We on the margin have been waging our own little campaign about the dangers of Hugo Chavez’ Petro Caribe initiative for the Caribbean, we have been very concerned about the apparent ease with which a number of Caribbean countries were stepping into what we saw as a debt trap which would be very difficult to get out of. Barbados and Trinidad have been steadfast in their refusal to join (even with a change of government in the former) now signs are beginning to emerge.
Bahamas Minister of Finance Zhivargo Laing pointed out the obvious in an article in the Bahamas Journal.
Yes it has to be paid back! And in the meantime you are on the hook to a country that has shown itself to have a territorial agenda that works counter to many Caricom states’ welfare.
We have often asked the question on this blog, “What is it that Chavez gets out of Petro Caribe?” Thankfully it seems that other people are asking the same question.
In an environment of soaring air fares a Trinidadian entrepeneur has taken up the challenge of providing affordable inter island transport.
Now, preparations for ambitious replacement, spearheaded by head of the Port of Spain ship agents Global Steamship Agencies, George James, appears to be going full steam ahead.
Word from James is that the 2 558-tonne steel hulled Canadian-built ferry was due in Trinidad this month to start the service.
The “Caribbean Rose”, as it is called, has been refurbished including installing more cabins in Canada after it was decommissioned from its run among ports in Eastern Canadian provinces. It can carry 300 passengers, both in cabins and seating arrangements. There is also room for 55 vehicles and 400 tonnes of general cargo. Cabin charges per person per night will probably be in the vicinity of US$10 to $15. Meals will be available from an onboard cafeteria. Passages between the islands would be made mainly at night.
James is confident the venture will succeed. Among the reasons is the “skyrocketing cost” of regional air travel.
He also feels the time has come for regional people to once again experience the “unique, exciting experience” of sea travel among the islands.
According to the stories the “Caribbean Rose” will run between Barbados, St. Lucia, St. Vicnent, Trinidad, Margarita, Venezuela and possibly Dominica. Mr. James has already identified shipping agents in the targetted territories.
Mr. James says that he is trying to reduce the “red tape” involved in getting person to bring their car along for their visit. We on the margin wish him well and hope that the powers that be don’t suddenly devise a new departure tax at the sea port!
It has now been more than six months since we posted this article and the Caribbean Rose is yet to put in an appearance (at least in Barbados)
After much song and dance, an involvement of UN Law of the Sea tribunals. Barbados and Trinidad are finally showing movement towards a fishing agreement.
Barbados and Tobago have agreed that a fish stock assessment in the waters between the islands be undertaken by the Food and Agricultural Organisation (FAO).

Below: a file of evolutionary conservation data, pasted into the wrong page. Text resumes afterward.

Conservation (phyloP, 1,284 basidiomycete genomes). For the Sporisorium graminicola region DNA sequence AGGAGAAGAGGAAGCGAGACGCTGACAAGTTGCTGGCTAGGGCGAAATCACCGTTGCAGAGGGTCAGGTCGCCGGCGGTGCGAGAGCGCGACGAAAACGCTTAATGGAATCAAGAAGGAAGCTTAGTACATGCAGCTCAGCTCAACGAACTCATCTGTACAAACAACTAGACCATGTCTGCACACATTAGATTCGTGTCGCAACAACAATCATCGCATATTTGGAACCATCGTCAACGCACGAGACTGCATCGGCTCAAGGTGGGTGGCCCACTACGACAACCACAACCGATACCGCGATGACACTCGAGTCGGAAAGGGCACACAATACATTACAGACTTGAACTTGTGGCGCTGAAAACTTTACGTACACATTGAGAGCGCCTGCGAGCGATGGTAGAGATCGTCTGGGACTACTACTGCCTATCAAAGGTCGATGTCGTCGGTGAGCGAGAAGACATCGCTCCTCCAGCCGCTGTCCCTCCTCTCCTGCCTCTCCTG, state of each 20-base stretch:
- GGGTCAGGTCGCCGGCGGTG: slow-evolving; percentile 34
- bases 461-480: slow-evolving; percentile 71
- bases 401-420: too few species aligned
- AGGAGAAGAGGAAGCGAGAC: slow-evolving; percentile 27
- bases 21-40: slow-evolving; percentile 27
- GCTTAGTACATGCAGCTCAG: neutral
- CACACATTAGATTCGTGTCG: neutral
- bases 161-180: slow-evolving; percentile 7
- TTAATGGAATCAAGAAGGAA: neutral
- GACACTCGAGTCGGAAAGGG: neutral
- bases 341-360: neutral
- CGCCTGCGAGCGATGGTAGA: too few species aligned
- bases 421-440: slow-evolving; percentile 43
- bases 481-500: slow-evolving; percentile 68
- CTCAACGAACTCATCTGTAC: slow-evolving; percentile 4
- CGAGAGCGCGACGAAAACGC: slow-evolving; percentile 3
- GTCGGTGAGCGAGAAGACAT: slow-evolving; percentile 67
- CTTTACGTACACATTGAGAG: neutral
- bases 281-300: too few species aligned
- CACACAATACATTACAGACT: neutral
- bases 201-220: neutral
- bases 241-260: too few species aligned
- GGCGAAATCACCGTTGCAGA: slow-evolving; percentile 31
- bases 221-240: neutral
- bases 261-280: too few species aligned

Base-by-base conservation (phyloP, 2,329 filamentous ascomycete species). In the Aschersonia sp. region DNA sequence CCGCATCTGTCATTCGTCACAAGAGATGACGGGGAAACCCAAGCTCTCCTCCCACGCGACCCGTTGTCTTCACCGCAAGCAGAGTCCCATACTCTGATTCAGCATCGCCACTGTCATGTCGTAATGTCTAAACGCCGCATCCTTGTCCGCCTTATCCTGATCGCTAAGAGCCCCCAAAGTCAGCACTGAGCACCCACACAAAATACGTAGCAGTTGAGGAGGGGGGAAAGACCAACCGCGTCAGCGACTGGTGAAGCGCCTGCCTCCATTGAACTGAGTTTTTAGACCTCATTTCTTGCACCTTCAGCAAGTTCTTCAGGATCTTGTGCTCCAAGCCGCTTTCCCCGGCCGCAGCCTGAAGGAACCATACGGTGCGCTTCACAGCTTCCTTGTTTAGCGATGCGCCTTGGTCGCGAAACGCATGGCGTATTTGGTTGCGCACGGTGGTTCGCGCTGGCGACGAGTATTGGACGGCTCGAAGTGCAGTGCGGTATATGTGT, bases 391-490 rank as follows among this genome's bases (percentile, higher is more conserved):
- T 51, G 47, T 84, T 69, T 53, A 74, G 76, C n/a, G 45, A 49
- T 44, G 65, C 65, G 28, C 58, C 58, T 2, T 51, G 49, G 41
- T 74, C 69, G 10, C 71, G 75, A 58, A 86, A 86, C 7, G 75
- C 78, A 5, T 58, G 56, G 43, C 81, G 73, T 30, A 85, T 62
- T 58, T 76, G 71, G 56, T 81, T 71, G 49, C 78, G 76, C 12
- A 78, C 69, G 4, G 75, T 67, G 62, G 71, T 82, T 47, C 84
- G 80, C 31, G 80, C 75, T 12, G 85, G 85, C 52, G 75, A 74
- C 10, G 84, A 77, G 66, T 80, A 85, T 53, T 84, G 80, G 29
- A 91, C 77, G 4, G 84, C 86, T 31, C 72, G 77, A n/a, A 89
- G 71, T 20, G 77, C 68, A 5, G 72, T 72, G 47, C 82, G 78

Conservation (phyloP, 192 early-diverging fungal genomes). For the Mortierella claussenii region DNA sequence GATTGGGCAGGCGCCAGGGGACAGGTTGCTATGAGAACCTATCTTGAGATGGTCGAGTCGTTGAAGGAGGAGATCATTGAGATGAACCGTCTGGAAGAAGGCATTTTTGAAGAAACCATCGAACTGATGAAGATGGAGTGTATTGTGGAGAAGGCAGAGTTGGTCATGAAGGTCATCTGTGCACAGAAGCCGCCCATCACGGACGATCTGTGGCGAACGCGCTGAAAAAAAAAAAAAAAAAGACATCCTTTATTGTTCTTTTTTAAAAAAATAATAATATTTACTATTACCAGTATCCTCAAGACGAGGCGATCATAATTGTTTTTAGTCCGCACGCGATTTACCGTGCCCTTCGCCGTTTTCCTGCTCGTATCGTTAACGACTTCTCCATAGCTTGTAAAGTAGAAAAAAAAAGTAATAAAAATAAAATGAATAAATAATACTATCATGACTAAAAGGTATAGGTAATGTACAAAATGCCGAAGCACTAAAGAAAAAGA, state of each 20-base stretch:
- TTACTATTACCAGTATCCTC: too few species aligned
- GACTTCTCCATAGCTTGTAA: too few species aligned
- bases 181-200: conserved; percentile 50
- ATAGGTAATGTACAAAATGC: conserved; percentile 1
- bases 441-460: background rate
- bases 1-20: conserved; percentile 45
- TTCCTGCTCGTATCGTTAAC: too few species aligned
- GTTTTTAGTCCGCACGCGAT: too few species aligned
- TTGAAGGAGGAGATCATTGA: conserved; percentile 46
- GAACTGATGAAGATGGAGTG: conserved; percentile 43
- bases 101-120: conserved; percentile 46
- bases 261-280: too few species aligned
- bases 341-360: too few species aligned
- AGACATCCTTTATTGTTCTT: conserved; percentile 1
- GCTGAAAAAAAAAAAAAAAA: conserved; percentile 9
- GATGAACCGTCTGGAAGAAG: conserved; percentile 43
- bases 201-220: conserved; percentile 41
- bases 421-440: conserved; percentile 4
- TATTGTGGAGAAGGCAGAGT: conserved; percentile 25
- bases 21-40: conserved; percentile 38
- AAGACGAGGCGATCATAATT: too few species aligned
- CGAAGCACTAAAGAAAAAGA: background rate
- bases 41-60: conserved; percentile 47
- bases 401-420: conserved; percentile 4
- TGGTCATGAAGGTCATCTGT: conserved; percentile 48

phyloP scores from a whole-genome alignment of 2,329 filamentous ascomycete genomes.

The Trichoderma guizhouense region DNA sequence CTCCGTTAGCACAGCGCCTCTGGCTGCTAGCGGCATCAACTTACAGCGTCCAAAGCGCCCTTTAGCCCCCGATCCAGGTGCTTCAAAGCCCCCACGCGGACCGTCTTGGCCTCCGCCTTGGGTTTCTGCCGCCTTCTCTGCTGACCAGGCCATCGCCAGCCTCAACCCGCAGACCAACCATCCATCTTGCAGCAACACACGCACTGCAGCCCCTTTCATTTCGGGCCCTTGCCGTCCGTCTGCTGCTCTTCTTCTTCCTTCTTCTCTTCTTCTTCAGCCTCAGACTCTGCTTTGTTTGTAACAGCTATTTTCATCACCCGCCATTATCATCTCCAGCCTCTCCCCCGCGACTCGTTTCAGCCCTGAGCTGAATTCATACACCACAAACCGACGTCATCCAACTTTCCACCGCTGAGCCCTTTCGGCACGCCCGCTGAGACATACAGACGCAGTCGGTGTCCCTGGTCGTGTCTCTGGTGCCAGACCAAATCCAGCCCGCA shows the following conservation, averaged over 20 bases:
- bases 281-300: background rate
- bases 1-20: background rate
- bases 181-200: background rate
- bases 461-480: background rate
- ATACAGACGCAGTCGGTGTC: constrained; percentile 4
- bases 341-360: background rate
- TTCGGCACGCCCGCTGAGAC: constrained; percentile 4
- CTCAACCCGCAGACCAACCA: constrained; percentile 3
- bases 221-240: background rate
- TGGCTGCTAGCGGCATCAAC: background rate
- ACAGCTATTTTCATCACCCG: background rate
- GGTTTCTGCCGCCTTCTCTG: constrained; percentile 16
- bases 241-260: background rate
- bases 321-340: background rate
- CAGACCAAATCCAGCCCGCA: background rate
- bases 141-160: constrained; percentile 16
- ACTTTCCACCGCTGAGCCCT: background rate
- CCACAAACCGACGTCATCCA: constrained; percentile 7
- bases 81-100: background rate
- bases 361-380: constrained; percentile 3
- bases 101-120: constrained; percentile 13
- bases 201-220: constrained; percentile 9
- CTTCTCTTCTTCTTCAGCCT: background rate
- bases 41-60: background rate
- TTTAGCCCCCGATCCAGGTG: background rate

This after ten hours of intense first round discussions between high-powered teams from both islands on how to go about the fish stock assessment. The meeting was held at the Mt Irvine Bay Hotel on Tuesday. Tobago was represented by a nine-member team led by Agriculture, Marine Affairs, Marketing and the Environment Secretary Hilton Sandy while the Barbados eight-member team was led by Sir Henry Forde, former Attorney General and Foreign Affairs Minister. Both teams included executive members of their island’s respective fisherfolk associations.
While fish were what kicked the whole boundary dispute off, as you can see from previous articles (
the whole mess had it’s genesis elsewhere.
While most Barbadians seem to be aware that the dispute was never just about fish, if you talk to most Trinis, they still seem to think that this was all about the fish and nothing else. Further there is a firm belief in certain quarters of Trinidad that they “won” the dispute and that Barbados was soundly “beaten”.
Having read the judgment I’d beg to differ with that position. However let’s hope that we do end up with a fishing agreement out of this.
At least then the little guy would have gotten something out of this whole mess.
The UNLOS dispute tribunal has come and gone and it’s decision has been made, however one of the root causes of the dispute stems from a treaty between Venezuela and Trinidad agreeing a maritime border. This treaty (if you are interested in the details) is available on line Here:
Now the reasons for a treaty between Venezuela and Trinidad are perfectly logical. The treaty would allow the exploitation of the oil expected to be found in the area. And the successful exploitation of these resources is what underpins much of today’s Trinidadian economy. The boundary agreed by the treaty is shown in the graphic.
However have a look at where the Guyana Venezuela border is…..
The only way that Venezuela could lay any claim to the eastermost part of the line set out in the treaty would be to operate on the basis of it’s claim of all of Guyana west of the Essiquibo River. Now the Venezuelans were consistent in their claim on this, but what is surprising here is that Trinidad would have known full well that in signing this treaty they were validating the Venezuelan’s claim, but they agreed anyway.
Now this treaty opened the door for offshore exploration of the offshore oil fields, and the Trinidadians pushed their claim further to the north to what is indicated as a purple line on the chart. This apparently went unchallenged by both Barbados and Guyana at the time. However the chain of events that started the whole UNLOS dispute, has it’s genesis in the Venezuelan/Guyanese border dispute.
And I bet that you always thought it was about fish….